A bill to create outreach teams comprised of law enforcement officers, mental and medical health professionals, and county welfare workers to help clear homeless Californians and homeless encampments passed the Senate Public Safety Committee in a bipartisan vote 3-0 on Tuesday.
Senate Bill 1006, authored by Senator Brian Jones (R-Santee), would have the Department of Justice administer a new grant program for local law enforcement agencies to create homeless outreach teams. The teams, also known as “wrap-around” teams, would be comprised of at least one law enforcement officer, a mental health professional, a medical services professional, and a representative of the county welfare department. Under SB 1006, mental and medical health members can be non-profit volunteers or graduate students in those fields.
Jones wrote the bill to help solve the homeless issue in California by employing compassionate strategies favored by traditional law enforcement, and proven effective in removing homeless encampments in the past. According to the press release, the SB 1006 approach “has the potential to help law enforcement compassionately clear the homeless encampments out of our communities, assess the particular medical needs of those living on the street, and link them with appropriate health and housing agencies so they don’t wind up right back where they were.”
“This measure is a good first step in helping solve homelessness in California,” said Senator Jones on Tuesday. “We need to clear homeless encampments off our streets, out of our parks, and off other public property in a humane and compassionate way. This is a comprehensive team approach to provide on-the-spot assessments of the needs of homeless individuals along with immediate placements in necessary health programs and appropriate housing facilities.”
Bipartisan support for SB 1006
Others with homeless encampment clearing backgrounds praised the bill being moved up on Tuesday.
“SB 1006 is one of those compromise bills that you wouldn’t think are possible nowadays so much, especially on an issue as divisive as homelessness, but they have found a way,” noted Carla Fernandez, a Los Angeles-area volunteer who has helped lead several homeless encampment cleanup efforts, to the Globe on Tuesday. “In the last 5, 10 years there has been this divide on just bringing in the cops or sending out homeless welfare people. Cops are effective in removing sites, but the end result can get messy with people hurt or arrest. The big sweep last year at Echo Park proves that it can be done, but yikes, there is damage along the way.”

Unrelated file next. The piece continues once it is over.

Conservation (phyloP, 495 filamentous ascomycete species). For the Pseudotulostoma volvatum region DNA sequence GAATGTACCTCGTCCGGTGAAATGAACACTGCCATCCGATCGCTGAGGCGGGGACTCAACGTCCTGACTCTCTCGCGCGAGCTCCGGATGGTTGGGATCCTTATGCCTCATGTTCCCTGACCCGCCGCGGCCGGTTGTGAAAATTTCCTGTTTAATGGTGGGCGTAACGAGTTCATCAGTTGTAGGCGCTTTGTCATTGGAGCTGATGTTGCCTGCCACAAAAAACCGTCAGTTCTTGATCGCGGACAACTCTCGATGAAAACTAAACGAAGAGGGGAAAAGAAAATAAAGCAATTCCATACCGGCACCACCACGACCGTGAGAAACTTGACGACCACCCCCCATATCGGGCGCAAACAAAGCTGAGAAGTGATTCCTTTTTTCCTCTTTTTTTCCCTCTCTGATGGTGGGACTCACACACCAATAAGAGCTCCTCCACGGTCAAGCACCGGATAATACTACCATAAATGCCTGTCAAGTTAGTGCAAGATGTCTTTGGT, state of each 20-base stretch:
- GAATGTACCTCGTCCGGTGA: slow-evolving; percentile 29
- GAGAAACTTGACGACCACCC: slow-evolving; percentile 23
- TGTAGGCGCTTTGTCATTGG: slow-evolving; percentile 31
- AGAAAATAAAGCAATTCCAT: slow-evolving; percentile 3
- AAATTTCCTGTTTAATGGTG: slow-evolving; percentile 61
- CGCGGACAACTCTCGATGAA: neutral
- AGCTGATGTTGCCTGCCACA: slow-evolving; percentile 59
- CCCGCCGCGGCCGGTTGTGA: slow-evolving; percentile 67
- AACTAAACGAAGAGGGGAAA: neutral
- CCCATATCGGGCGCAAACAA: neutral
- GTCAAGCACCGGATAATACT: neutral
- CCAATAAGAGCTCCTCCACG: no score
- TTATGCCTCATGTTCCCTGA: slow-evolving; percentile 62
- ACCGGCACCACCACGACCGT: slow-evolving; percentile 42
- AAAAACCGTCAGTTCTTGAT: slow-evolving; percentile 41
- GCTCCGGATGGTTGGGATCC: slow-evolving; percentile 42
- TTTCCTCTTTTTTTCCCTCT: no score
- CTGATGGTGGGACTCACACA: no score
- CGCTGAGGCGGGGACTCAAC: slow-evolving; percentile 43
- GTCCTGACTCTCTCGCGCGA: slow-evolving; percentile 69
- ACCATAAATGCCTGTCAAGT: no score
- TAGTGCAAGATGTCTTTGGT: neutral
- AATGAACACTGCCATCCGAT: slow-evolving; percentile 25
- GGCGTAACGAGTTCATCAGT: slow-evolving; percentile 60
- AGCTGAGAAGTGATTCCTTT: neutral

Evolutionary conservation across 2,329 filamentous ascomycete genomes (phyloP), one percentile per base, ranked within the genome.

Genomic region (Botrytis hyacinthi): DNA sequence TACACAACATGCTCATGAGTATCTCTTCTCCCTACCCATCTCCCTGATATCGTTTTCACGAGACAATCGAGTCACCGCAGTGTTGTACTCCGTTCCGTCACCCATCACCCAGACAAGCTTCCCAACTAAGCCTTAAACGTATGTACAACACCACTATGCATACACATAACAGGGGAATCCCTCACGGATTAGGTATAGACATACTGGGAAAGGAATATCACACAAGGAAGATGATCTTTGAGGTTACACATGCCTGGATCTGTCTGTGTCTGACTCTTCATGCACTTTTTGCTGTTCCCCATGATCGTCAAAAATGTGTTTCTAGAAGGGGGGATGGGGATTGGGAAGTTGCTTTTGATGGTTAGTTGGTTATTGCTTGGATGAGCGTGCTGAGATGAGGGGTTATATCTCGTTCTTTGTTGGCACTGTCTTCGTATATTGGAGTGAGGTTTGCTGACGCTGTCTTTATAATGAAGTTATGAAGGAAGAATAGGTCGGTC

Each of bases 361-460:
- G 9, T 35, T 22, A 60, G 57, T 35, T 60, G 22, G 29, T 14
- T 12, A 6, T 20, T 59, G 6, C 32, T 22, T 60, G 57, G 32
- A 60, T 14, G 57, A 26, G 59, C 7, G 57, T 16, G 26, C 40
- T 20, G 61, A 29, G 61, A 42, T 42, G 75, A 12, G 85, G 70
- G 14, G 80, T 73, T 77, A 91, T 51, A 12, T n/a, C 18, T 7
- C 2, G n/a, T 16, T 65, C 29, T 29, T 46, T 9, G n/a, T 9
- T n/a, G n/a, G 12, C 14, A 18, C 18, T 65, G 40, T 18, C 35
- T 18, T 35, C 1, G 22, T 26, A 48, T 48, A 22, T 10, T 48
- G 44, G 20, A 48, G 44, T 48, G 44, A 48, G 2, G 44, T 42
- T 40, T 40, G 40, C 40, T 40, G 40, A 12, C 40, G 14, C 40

“On the other side is just sending welfare or health people out there, and while they do offer better options, sweeps we’ve seen with them help maybe a handful off the streets but the rest usually stay as they just refuse all help. You can’t clear an area with just them.”
“SB 1006 is a good mix. You have the police officer there to be a bit more forceful and to show the seriousness of the situation and to intervene if things get violent. A medical and mental health worker is there to evaluate them and help them as needed and help determine if they need more than housing, while the county worker is there for good general work like housing placement. All four then make sure they are off the street then.”
“It’s not as fast moving as a police sweep or as option giving as more compassionate methods, but it’s an effective mix there. The homeless are off the street, they get care they need, have basic needs met, and help give them another shot at building back their life. It’s never this simple when it comes to practice, but generally that’s what it looks like it can do. And that’s why conservatives and liberals like this. It’s compassionate conservatism and DINO liberal thought finding a way.”
As of Tuesday, no formal opposition has come out against SB 1006. However, some Democratic Senators abstained from committee votes showing a possible bloc against the bill in later votes. During the Committee vote on Tuesday, Senators Steven Bradford (D-Gardena), Rosilicie Ochoa Bogh (R-Yucaipa), and Scott Wiener (D-San Francisco) all voted for the bill with Senators Sydney Kamlager (D-Los Angeles) and Nancy Skinner (D- Berkeley) choosing not to vote.
SB 1006 is expected tp be heard in future Senate Committees in the coming months.
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